Monday, November 4, 2013

Old Cemetery Coins Rocks and Fairy Rings

old grave site entrance
Come, take a mini tour of an old cemetery with me. You'll see sunken graves,  old coins and fairy rings!

wooden cemetery gate

Upon entering we see very old graves. They look randomly placed and oddly spaced! But most of these graves are sunken in the ground and covered with  moss. They appear to be slowly disappearing into the earth so there must be many more graves that we can't see.

old grave sunken into the ground

Quietly, slowly, sinking.

Some graves have trees growing right through them,

tree growing through a grave

So beautiful and haunting all at the same time.

Now let's keep walking and we'll see the Fairy Rings. Just a little further, through the trees and into the open grassy area ...

Oh my!! Huge rings made of mushrooms!

I've never seen mushrooms growing like this before, have you? I am immediately struck by the ring formations and the perfectly lined up fungus!

Are you curious too? Yes, I thought you would be so I did some research for you... you're welcome!

Fairy Rings:
Fairy rings made by fungi like Marasmius oreades are called "free" rings. They will continue to grow outward until a barrier is reached. Sometimes the barrier is another fairy ring! Rings can grow into each other's territory and die as each reaches the other's "dead zone."

If there are no barriers, free rings can grow outward at up to 8 inches (20 cm) per year. They can reach a diameter of over 30 feet (10 m). One ring formed in France by the fungus Clitocybe geotropa is almost a half mile (600 m) in diameter. This ring is thought to be 700 years old.
The above is quoted from yahoo, click here to read more from the article

After reading the answer on yahoo I realized I actually have taken photos of two fairy rings that have crossed over into each others' territory and are now dying!

The lighter colored one pictured below seems to have a somewhat of a human form to it, don't you think so too?
They have met, they are now in the dead zone and not a one is willing to turn back so now they must also meet their fate!

Ok, I am sorry for the mushrooms crossing over and all but let's continue on now and see the coins!

Every visible grave has coins. Some have a dime or a penny or a nickle or a bunch of each. Some have coins with a rock placed close by...

coins on tombstone
There are coins buried deep inside old wooden posts too!

I've never seen coins left on graves before so I did a little research.
Here's what I found:
For a military grave site each coin means something. A penny means you visited to pay your respects. A nickel means you and the deceased soldier trained together, a dime means you served with him. A quarter means you served with the soldier when he was killed.
But for this grave site it has to mean something else since the age of it tells me that nobody alive today is old enough to have served with anyone buried here so I searched on and found this:
The  rocks are like leaving flowers but rocks are permanent and don't die like flowers do.. and coins are to remember the deceased, to let others know that that person has not been forgotten about and that people are still visiting them.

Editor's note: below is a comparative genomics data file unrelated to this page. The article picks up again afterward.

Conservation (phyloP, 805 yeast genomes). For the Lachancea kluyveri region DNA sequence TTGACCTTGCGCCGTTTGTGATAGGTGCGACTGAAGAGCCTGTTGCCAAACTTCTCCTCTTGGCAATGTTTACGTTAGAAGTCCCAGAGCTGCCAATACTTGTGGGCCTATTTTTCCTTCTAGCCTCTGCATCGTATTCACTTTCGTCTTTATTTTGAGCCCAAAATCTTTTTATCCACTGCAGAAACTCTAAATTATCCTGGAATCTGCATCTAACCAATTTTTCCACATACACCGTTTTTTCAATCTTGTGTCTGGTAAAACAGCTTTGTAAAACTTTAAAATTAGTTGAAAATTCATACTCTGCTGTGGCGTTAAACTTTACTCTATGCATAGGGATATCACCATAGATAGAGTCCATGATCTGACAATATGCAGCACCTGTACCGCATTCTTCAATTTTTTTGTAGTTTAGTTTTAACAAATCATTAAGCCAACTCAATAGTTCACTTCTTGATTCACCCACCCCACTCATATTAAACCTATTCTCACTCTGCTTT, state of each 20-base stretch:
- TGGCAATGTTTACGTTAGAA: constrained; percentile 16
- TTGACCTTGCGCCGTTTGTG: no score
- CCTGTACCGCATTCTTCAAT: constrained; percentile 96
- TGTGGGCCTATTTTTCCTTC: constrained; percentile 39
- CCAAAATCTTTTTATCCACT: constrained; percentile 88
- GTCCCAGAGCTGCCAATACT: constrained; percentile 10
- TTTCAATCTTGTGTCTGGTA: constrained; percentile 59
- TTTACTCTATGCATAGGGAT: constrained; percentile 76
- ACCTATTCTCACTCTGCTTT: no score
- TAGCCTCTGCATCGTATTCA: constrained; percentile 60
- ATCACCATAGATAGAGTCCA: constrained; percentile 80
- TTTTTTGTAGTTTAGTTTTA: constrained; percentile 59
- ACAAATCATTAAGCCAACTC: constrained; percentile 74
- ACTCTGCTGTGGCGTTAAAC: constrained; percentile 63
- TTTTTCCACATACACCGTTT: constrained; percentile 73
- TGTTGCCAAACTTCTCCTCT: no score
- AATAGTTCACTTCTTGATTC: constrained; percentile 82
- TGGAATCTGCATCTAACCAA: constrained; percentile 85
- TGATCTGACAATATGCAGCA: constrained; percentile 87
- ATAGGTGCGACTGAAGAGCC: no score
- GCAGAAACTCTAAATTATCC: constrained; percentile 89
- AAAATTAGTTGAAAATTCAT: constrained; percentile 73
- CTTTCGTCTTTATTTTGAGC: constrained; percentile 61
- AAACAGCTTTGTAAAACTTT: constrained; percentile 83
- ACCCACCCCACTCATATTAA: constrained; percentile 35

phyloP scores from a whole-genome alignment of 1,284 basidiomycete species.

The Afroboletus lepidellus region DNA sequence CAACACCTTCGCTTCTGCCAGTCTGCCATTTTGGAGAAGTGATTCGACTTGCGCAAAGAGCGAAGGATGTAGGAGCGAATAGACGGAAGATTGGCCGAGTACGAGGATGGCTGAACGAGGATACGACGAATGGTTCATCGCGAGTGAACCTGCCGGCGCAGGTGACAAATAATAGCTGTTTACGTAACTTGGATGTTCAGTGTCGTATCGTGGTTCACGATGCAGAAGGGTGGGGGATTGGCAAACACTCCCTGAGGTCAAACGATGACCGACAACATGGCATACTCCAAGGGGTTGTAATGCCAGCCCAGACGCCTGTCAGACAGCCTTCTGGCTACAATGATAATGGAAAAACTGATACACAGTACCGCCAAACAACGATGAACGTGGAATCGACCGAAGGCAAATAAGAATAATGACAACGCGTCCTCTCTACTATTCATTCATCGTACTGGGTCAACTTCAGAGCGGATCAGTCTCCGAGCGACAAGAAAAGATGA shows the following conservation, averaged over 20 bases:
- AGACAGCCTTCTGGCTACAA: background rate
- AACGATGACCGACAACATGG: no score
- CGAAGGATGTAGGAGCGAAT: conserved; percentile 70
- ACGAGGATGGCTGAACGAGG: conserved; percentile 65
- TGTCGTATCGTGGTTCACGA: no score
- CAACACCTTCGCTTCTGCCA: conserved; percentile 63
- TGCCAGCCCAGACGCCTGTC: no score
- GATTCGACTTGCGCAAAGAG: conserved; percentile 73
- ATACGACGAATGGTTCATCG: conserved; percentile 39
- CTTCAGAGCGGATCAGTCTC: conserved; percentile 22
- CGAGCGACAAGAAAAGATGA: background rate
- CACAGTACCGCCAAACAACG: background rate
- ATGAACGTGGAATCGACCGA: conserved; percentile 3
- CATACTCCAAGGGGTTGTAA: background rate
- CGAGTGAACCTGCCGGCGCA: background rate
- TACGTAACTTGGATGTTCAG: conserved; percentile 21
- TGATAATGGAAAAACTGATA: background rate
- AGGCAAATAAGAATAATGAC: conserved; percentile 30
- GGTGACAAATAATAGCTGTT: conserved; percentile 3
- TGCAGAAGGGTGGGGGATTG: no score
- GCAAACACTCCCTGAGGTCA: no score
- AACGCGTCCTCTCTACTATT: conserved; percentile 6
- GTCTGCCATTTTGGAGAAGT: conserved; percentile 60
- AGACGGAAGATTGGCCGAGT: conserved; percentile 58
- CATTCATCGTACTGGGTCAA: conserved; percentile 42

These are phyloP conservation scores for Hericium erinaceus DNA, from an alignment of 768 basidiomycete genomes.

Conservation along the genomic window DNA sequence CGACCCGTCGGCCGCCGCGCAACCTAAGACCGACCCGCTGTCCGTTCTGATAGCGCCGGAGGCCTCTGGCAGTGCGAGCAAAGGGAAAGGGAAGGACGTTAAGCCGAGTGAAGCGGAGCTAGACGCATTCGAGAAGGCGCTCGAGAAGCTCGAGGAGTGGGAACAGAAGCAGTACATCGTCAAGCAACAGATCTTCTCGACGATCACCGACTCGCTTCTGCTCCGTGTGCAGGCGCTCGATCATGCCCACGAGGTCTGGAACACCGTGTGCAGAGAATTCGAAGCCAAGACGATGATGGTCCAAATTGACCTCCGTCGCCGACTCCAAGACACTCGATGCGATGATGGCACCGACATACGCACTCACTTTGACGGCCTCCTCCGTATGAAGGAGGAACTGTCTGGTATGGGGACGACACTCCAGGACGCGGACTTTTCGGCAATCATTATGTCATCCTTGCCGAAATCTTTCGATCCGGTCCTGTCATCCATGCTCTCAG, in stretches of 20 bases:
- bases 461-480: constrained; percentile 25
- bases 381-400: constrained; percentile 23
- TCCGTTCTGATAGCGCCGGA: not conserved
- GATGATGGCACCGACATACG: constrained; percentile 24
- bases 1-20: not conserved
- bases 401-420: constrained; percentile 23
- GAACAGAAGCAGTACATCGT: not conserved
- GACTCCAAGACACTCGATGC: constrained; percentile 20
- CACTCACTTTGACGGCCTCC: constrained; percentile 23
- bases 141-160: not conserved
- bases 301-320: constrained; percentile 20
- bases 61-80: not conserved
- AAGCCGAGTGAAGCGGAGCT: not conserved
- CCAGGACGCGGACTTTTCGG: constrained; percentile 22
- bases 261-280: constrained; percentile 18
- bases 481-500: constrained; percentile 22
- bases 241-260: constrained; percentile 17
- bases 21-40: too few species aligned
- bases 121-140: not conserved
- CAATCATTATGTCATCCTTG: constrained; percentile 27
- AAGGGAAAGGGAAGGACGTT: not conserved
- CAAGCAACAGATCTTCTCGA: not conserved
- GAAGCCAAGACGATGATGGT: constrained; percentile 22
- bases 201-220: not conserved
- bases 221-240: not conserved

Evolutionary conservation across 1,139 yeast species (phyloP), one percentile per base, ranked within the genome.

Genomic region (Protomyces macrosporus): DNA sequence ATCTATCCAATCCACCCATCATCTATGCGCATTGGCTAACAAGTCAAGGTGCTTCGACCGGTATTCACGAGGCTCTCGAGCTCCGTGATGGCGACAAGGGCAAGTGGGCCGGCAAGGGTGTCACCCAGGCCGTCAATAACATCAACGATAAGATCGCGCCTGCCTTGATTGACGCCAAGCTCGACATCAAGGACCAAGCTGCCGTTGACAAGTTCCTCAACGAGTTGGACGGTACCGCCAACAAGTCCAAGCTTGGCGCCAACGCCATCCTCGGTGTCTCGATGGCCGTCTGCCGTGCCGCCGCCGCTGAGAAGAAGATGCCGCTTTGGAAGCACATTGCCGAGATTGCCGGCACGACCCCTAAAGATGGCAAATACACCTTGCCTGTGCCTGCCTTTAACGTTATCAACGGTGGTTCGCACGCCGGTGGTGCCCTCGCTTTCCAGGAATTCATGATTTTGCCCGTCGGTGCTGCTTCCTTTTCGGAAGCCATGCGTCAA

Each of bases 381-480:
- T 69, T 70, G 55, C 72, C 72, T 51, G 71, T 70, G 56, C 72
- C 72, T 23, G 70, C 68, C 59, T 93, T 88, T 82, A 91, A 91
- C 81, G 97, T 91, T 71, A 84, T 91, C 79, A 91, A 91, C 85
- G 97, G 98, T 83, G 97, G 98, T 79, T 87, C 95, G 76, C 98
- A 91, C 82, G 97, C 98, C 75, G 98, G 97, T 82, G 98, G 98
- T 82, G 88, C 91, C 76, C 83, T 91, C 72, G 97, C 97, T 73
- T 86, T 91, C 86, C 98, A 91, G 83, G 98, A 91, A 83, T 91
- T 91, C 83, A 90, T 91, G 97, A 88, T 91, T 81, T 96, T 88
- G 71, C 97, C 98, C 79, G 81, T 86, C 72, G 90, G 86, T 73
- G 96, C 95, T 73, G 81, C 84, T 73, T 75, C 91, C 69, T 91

I love old cemeteries and I think this is such a kind and respectful thing to do so next time I tour a graveyard I'll be sure to bring some change along.  

Thanks for touring with me, I hope you enjoyed your visit!


  1. I knew about the fairy rings but the coins and rocks I had never heard of. Thanks for the information. I love old cemetaries.

  2. I absolutely love cemeteries old and new alike! Some of my earliest memories are of my Mother tending to one family grave and stone at a time scrubbing some of the older stones and planting flowers at everyone, we would go every year in early summer, my Mother stopped this after we were forced to move and she no longer had the time.But once we moved it became part of our 'Mother/Daughter' time that when we could we would visit cemeteries stop and walk around looking at all the different stones and names it was always so peaceful and serene. My Mother became extremely ill in 2005 and passed in 2007 God Bless her and may she R.I.P but even though my mother is no longer with me I still enjoy visiting the cemeteries her and I once did and finding new ones on my own, I also like to learn about any of the older traditions people have when it comes to things like death (the coins on the eyes, stopping the clocks, placing cloth over the mirrors things such as those), gravestones (like what you just explained above 'I never knew that' also such things like how they would bury a person with the bell exposed in cause they were not really dead, how different cultures leave different things at graves for different reasons) and basicly about different folklores, traditions and such .... oh God, I have been rambling :) anyway thank you very much for the pics and info I really did enjoy it an awful lot

  3. There is a wonderful old cemetery in Grand Lake, Colorado (the SW entrance to Rocky Mountain National Park). The grave are scattered among the tall pines. Each year on Labor Day weekend, the Grand Characters give tours in costume and tell the history of those buried there.

  4. What cemetery is this, please?


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